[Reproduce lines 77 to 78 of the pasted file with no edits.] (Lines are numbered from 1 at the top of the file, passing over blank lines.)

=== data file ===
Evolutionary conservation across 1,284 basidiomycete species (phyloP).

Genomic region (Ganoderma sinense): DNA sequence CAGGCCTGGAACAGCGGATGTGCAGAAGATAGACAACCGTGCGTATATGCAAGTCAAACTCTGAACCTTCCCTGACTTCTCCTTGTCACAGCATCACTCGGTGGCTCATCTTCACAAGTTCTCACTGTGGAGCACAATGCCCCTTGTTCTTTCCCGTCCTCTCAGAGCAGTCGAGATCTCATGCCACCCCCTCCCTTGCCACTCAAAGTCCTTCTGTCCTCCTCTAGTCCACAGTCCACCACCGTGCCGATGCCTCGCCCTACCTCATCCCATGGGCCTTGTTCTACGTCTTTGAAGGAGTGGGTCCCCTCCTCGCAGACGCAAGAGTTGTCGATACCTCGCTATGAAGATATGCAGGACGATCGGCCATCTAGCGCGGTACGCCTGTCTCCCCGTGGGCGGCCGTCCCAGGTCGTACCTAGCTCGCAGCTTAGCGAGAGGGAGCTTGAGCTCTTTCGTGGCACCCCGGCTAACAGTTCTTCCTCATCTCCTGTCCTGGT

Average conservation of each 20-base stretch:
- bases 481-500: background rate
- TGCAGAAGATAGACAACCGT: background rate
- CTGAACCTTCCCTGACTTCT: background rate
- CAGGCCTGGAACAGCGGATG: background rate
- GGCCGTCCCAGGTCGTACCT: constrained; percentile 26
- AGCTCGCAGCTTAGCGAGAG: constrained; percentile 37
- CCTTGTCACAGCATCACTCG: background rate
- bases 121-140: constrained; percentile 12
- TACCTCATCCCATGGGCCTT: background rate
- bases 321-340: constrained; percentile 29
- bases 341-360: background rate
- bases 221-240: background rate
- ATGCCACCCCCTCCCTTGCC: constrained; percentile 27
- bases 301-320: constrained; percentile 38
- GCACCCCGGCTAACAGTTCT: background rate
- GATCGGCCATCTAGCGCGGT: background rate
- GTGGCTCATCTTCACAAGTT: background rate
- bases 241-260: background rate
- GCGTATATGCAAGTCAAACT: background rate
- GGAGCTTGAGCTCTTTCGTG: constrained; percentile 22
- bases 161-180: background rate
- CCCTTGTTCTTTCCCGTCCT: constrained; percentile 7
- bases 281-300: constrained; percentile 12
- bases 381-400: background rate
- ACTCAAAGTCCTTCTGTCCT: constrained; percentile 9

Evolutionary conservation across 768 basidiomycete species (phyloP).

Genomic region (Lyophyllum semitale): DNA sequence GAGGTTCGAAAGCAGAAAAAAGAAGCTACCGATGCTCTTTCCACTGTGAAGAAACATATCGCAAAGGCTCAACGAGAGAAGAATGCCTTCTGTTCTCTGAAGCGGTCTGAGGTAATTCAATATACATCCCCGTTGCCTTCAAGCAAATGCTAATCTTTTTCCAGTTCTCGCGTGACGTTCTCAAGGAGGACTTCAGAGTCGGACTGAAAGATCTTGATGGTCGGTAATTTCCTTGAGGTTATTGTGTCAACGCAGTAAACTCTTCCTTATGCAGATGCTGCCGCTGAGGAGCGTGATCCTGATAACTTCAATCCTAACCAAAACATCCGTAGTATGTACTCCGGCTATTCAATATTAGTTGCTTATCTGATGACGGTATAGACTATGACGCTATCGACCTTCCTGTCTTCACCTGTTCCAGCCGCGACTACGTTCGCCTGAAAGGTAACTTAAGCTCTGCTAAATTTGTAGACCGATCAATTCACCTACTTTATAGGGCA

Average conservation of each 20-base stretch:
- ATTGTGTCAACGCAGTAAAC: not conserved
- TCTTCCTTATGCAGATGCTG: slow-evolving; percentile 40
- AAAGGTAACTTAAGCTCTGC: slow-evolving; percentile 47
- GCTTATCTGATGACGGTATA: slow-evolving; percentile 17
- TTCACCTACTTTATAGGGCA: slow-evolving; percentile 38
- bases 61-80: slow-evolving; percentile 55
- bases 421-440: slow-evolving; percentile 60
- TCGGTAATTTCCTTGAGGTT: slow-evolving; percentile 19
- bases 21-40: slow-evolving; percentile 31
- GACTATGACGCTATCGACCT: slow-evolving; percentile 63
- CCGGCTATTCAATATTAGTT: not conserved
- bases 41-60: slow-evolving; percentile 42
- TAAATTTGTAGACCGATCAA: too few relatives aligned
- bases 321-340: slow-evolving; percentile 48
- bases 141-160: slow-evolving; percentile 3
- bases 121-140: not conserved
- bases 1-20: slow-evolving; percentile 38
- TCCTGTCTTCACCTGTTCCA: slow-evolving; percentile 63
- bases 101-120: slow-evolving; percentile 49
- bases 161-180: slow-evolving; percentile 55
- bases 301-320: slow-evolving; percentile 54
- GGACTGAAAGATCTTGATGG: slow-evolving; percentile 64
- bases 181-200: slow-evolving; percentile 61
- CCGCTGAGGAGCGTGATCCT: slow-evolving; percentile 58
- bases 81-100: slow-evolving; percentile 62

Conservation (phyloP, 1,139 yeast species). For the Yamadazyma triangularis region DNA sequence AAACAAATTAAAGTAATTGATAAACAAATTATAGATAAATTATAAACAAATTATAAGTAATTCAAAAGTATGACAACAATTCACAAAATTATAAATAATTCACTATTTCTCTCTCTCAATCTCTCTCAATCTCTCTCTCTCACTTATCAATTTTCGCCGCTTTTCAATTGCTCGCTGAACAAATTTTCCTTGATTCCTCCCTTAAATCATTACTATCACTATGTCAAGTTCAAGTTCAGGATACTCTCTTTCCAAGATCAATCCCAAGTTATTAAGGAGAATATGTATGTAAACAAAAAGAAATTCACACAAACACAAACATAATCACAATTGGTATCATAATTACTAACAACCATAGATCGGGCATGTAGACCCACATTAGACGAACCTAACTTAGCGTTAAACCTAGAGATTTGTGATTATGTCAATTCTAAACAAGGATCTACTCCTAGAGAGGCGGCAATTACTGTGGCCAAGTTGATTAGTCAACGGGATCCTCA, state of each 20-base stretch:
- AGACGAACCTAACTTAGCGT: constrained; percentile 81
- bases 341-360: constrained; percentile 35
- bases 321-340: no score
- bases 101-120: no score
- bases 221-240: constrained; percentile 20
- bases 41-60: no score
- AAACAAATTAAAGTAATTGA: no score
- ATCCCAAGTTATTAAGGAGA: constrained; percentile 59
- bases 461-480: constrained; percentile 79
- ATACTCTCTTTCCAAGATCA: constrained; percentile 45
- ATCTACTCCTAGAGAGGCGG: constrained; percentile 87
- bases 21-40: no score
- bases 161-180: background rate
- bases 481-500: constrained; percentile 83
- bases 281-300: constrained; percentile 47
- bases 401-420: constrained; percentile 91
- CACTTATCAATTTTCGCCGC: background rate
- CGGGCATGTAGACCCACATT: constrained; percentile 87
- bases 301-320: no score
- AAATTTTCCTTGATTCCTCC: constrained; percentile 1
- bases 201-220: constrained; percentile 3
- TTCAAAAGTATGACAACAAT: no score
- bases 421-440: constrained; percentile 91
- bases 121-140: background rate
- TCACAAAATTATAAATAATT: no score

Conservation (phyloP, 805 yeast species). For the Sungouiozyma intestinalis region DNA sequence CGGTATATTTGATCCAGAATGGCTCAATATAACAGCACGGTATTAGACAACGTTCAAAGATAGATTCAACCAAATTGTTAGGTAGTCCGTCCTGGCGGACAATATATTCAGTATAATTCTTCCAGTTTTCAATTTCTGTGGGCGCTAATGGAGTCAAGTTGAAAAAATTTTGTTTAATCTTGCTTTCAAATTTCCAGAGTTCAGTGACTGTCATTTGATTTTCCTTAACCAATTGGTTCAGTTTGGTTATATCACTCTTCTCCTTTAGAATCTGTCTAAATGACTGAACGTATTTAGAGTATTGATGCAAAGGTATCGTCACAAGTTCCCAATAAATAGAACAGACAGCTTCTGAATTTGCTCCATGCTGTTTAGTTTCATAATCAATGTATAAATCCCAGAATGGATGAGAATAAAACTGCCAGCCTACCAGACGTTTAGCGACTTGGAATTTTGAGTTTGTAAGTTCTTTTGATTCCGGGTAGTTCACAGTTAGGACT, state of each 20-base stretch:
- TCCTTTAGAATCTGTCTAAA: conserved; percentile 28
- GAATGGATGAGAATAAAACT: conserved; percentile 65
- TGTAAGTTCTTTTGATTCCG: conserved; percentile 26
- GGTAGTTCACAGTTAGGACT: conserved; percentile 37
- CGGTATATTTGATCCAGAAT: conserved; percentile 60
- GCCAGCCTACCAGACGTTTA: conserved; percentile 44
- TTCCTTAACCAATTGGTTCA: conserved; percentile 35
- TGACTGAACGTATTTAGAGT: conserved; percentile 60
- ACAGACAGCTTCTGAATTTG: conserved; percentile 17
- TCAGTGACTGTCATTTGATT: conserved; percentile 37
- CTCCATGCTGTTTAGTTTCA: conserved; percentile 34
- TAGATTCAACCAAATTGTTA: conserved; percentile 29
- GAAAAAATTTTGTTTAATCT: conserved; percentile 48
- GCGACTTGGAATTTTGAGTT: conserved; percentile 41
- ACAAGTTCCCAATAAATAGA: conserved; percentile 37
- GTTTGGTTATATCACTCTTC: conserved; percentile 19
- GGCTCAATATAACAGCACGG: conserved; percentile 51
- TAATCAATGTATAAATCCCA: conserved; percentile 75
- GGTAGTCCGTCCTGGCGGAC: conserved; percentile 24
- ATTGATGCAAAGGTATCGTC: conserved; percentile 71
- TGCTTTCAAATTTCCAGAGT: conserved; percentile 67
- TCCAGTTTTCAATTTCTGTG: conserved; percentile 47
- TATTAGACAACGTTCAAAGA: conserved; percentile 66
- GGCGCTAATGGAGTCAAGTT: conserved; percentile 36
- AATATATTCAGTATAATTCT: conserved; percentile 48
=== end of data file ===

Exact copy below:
- AAATTTTCCTTGATTCCTCC: constrained; percentile 1
- bases 201-220: constrained; percentile 3